On PRISM, or Listening Neoliberally

So, here’s a rough, first pass at theorizing one aspect of what’s significant about PRISM. It’s very preliminary, and I would love your thoughts and feedback, as it’s part of some larger projects I’m currently working on.
“Nobody is listening to your telephone calls.” President Obama is actually correct, here. Nobody is “listening,” at least not in the traditional sense. To understand what’s going on in the NSA/PRISM program, we need a new theory of listening–how it works, how we do it, what we can do with it.
Traditional theories of listening are tied to Enlightenment notions of subjectivity and Modernist aesthetics. The audiological correlate to “The Look” in Sartre’s Being and Nothingness, trad listening is something done by subjects (listeners) and to subjects (we only really listen to speech, music, the intentional sonic products of a communicating subject). Listening and being listened to is what makes you a subject, a full person, a member of society, a human being.
What kind of listening makes the classically liberal Enlightenment subject, the listener of absolute/bourgeois music of the Western “classical” canon? This subject is structured by interior/exterior and mind/body binaries: subjects are distinguished from objects because the former have interior, intellectual depth, whereas the latter don’t (they’re mere corporeal superficiality). This subject is both produced by, and must demonstrably perform, interpretative listening, listening that reveals some sort of true inner meaning. This is the sort of listening involved, for example, in Foucaultian-style confession: subjects create their ‘true inner selves’ by uttering statements that others must interpret. Subjects exist because they are interpretatively listened to. It is also the sort of listening that corresponds to what Ranciere calls the “aesthetic regime of art”–the idea that something like a humble image of peasant’s shoes can reveal some sort of higher, deeper meaning, or that slips of the tongue can reveal unconscious truths. Or, it’s the kind of listening that Adorno advocates, the “structural” listening that finds the meaning of details by locating them in relationship to the whole work, a kind of listening that is tied to a very specific concept of “individuality”. To be somewhat reductive, interpretative listening is about content, finding the message in the medium (even and especially if that medium is the message).
But the kind of listening involved in PRISM surveillance–and in neoliberal modes of audition and subjectivity more generally–isn’t about content, and it isn’t about interpretation. It’s not about form or structure either. The point is that form/content or medium/message distinctions are no longer relevant. This sort of listening isn’t about form or content; rather, it’s the economy, stupid– “economy” in the sense of a practice of moderation, of minding the oikos, keeping everything in the black. As Glenn Greenwald put it in his Guardian article, this sort of listening focuses on “transactional information rather than communications” (emphasis mine). The economy is not an objective property (like form or content)–it’s a process, a practice, in which the form and the content are emergent properties. We don’t interpret these processes, we (at)tune them. Listening is attunement.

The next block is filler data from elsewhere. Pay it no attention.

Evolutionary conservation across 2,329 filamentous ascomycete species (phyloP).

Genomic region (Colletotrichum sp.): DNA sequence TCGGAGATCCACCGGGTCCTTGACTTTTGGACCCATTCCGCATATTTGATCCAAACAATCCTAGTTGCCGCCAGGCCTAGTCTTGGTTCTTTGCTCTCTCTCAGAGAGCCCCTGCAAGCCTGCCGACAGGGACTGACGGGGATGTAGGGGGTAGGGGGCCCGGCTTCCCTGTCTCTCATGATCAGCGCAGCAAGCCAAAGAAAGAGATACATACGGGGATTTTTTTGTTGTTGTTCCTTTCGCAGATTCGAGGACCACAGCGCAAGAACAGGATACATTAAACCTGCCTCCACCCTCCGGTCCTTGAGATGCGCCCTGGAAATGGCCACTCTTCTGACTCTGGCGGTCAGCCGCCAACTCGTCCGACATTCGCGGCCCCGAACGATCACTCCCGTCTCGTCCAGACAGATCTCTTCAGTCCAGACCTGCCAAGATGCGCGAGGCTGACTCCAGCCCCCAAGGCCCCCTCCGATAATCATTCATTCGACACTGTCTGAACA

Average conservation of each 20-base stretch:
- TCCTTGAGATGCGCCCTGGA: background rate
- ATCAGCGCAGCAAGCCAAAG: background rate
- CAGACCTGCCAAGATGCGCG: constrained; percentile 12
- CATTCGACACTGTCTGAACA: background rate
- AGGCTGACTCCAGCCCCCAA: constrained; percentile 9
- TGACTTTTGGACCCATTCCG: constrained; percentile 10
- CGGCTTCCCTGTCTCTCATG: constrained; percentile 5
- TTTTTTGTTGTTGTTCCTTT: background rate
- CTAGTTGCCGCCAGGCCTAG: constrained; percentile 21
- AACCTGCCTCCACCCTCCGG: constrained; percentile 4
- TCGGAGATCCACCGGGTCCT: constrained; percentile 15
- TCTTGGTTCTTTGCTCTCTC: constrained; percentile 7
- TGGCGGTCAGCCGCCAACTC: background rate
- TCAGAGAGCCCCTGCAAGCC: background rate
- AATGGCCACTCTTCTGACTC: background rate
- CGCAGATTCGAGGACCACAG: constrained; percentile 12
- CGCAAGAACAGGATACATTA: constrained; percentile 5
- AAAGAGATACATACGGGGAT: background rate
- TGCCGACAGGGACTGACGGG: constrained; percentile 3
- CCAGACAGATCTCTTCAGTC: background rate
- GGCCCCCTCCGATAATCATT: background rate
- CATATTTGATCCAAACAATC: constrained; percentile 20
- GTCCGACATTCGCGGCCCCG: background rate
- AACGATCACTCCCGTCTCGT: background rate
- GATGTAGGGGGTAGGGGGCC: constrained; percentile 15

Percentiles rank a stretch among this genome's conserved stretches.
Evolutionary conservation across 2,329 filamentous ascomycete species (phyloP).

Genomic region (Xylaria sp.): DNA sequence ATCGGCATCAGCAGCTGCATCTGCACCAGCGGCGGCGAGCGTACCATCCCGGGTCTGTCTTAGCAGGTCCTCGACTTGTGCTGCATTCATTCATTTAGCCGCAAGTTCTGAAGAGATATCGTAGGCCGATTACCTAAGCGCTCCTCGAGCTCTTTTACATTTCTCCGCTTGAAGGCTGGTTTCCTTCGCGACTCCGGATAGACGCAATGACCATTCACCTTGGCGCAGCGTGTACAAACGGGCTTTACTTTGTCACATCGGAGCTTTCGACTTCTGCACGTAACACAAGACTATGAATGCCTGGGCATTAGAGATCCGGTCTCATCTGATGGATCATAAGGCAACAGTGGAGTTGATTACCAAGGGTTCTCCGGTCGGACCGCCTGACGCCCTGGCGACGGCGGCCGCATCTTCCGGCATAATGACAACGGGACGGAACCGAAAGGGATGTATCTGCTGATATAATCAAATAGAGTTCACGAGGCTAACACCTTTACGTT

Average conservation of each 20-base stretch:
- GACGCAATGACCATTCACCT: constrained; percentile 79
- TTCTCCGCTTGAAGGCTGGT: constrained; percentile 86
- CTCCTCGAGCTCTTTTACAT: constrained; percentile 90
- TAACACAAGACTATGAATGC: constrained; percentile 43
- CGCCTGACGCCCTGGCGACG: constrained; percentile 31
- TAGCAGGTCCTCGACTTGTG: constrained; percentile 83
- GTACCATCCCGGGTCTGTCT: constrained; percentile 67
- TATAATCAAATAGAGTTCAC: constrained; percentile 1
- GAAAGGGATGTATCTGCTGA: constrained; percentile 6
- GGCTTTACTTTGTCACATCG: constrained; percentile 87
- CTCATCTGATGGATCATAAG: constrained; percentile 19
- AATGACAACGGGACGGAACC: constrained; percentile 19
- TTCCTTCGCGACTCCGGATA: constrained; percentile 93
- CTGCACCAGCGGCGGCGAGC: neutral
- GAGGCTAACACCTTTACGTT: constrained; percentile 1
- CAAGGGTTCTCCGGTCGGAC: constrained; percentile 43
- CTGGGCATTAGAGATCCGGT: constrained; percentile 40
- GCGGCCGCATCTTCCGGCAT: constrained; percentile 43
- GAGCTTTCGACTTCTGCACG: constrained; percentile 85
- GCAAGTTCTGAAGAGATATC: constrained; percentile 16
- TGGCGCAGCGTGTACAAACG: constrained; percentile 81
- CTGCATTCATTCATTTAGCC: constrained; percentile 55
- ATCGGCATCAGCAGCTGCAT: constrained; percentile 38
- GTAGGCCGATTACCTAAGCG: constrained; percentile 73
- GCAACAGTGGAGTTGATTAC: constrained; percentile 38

Just think about the PRISM metaphor. What do prisms do? They separate out frequencies–not audio frequencies, but light frequencies. They re-tune light so that the spectrum is more distinctly visible to us. Similarly, PRISM-style surveillance is about the “harmonics” or “attunement” of your data stream. PRISM’s partner program, BLARNEY, doesn’t monitoring the content of your calls, but the metadata generated by your devices. The infamous court order to Verizon doesn’t demand recordings of the audio content of the calls, just the metadata. This metadata is comparable to the overtones/harmonics/partials that accompany every sound. In Western music theory/acoustics, something sounds dissonant and/or out of tune when the harmonics don’t vibrate synchronously or proportionally. The NSA is listening for anomalous harmonics–metadata that doesn’t fit expected, routinized patterns. They’re not listening for content, but for dissonant metadata, for activities that are out of tune and that upset the overall balance of the ‘mix’ (i.e., normalized society). Attunement to dissonance is how the Obama administration proposes to, as they are quoted in the Washington Post, “ensure that only non-U.S. persons outside the U.S. are targeted, and that minimize the acquisition, retention and dissemination of incidentally acquired information about U.S. persons.” Data that comes from the “US,” because it comes from there, will generally be perceived as more “consonant” than data that doesn’t come from the US or “US persons.” Or, being a non-US person means that you’re out of tune, abnormal, dissonant. This same Washington Post article also suggests that PRISM listens like a tuner listens, using algorithms to determine the dissonance–here figured as ‘foreignness’–of data. In the same way that musical/audiological dissonance is the effect of irregular patterning (that is, the irregular/out-of-synch patterning of harmonics), PRISM frames “dissonant” information as the effect of irregular patterning. As a different Washington Post article explains: